An army of peasants from Kent and Essex marched on London. They did something no-one had done before or since - they captured the Tower of London. The Archbishop of Canterbury and the King’s Treasurer were killed. The king, Richard II, was only 14 at the time but despite his youth, he agreed to meet the peasants at a place called Mile End.
In May 1381, a tax collector arrived at the Essex village of Fobbing to find out why the people there had not paid their poll tax. He was thrown out by the villagers. In June, soldiers arrived to establish law and order. They too were thrown out as the villagers of Fobbing had now organised themselves and many other local villages in Essex had joined them. After doing this, the villagers marched on London to plead with the young king to hear their complaints.
One man had emerged as the leader of the peasants - Wat Tyler from Kent. As the peasants from Kent had marched to London, they had destroyed tax records and tax registers. The buildings which housed government records were burned down. They got into the city of London because the people there had opened the gates to them.
By mid-June the discipline of the peasants was starting to go. Many got drunk in London and looting took place. It is known that foreigners were murdered by the peasants. Wat Tyler had asked for discipline amongst those who looked up to him as their leader. He did not get it.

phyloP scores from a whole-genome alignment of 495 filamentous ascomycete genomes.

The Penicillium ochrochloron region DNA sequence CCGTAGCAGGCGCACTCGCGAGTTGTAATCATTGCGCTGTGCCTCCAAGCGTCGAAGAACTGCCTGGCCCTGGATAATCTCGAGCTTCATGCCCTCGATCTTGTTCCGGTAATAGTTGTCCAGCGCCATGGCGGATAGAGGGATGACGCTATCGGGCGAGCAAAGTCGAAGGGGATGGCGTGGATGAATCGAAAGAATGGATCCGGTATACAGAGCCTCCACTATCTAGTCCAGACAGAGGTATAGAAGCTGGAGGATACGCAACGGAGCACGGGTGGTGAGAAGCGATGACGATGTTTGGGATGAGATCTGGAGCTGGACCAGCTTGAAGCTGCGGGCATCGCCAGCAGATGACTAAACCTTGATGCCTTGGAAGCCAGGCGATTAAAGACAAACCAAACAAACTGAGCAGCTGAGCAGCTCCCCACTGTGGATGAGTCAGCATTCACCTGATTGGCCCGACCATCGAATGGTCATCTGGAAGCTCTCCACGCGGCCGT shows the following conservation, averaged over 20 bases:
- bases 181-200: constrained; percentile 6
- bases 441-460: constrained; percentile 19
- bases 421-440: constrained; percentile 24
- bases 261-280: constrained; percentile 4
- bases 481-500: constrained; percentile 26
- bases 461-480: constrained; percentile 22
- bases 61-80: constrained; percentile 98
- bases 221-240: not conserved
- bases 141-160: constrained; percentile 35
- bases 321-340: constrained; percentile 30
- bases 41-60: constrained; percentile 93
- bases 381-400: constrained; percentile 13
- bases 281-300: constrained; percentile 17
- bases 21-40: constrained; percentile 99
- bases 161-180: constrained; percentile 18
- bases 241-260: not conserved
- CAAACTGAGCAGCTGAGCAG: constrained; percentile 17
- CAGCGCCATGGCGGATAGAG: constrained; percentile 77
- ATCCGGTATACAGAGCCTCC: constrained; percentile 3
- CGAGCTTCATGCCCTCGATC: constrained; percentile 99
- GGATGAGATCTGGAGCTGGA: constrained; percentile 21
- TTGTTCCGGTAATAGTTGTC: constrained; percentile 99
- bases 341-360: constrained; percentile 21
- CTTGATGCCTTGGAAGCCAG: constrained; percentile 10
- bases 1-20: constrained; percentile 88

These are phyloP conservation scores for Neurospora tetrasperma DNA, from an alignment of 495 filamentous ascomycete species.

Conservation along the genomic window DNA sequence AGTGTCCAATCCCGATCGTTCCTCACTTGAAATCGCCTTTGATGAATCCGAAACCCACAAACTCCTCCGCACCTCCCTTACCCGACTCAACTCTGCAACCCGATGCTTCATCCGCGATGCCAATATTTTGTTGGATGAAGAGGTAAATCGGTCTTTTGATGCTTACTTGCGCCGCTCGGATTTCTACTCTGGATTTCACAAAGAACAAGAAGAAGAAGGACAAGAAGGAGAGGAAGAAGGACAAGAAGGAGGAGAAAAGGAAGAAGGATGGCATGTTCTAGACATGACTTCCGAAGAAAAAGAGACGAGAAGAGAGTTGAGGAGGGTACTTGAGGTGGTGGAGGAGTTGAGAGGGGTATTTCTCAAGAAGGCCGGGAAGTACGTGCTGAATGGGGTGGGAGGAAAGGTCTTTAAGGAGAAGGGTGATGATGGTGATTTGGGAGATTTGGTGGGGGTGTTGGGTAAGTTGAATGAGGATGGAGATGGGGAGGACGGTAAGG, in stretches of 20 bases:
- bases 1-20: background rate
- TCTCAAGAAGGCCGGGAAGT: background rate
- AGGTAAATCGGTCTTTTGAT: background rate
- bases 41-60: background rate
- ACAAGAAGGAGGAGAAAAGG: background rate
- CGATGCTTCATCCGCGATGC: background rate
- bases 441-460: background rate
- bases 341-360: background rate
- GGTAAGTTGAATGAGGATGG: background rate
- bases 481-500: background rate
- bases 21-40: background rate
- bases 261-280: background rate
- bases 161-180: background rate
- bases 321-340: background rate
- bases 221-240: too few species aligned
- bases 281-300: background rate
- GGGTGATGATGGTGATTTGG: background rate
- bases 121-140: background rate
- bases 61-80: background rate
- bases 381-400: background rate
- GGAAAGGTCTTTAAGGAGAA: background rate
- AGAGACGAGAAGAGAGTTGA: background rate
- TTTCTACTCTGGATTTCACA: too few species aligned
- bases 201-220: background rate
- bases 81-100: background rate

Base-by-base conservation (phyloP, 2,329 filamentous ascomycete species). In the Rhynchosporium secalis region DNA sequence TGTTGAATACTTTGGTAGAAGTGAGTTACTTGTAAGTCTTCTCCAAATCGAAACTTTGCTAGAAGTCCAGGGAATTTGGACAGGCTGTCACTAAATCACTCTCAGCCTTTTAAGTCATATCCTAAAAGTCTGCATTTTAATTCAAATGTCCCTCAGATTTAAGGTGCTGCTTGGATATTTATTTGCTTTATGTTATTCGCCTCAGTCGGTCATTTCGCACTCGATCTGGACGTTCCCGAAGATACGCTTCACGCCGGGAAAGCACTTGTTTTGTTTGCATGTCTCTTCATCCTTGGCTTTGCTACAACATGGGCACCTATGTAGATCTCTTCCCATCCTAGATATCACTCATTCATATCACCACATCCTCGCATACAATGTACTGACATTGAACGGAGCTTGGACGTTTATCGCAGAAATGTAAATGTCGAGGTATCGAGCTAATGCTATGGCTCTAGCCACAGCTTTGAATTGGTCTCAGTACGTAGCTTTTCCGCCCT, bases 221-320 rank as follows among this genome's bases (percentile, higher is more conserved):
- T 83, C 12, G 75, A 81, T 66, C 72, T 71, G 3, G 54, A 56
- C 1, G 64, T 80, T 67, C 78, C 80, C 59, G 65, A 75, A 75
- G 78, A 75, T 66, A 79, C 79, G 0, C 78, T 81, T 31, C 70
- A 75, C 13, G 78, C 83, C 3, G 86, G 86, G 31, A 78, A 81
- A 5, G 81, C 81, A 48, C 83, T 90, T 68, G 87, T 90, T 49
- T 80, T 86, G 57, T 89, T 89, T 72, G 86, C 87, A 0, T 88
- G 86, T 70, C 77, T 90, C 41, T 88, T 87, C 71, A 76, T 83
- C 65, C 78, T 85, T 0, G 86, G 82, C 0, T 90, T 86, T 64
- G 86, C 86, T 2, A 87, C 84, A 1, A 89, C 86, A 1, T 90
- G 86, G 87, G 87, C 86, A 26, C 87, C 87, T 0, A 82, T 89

On June 14th, the king met the rebels at Mile End. At this meeting, Richard II gave the peasants all that they asked for and asked that they go home in peace. Some did. Others returned to the city and murdered the archbishop and Treasurer - their heads were cut off on Tower Hill by the Tower of London. Richard II spent the night in hiding in fear of his life.
On June 15th, he met the rebels again at Smithfield outside of the city’s walls. It is said that this was the idea of the Lord Mayor (Sir William Walworthe) who wanted to get the rebels out of the city. Medieval London was wooden and the streets were cramped. Any attempt to put down the rebels in the city could have ended in a fire or the rebels would have found it easy to vanish into the city once they knew that soldiers were after them.
At this meeting, the Lord Mayor killed Wat Tyler. We are not sure what happened at this meeting as the only people who could write about it were on the side of the king and their evidence might not be accurate. The death of Tyler and another promise by Richard to give the peasants what they asked for, was enough to send them home.
Walworth, bottom left hand corner, killing Tyler. Richard II is just behind Tyler and also addressing the peasants after Tyler's deathBy the summer of 1381, the revolt was over. John Ball was hanged. Richard did not keep any of his promises claiming that they were made under threat and were therefore not valid in law. Other leaders from both Kent and Essex were hanged. The poll tax was withdrawn but the peasants were forced back into their old way of life - under the control of the lord of the manor.
However, the lords did not have it their own way. The Black Death had caused a shortage of labour and over the next 100 years many peasants found that they could earn more (by their standards) as the lords needed a harvest in and the only people who could do it were the peasants. They asked for more money and the lords had to give it.
The Essex village of Fobbing is the source of the phrase 'to be fobbed off'
Anyone living outside Nature's Laws is an outlaw.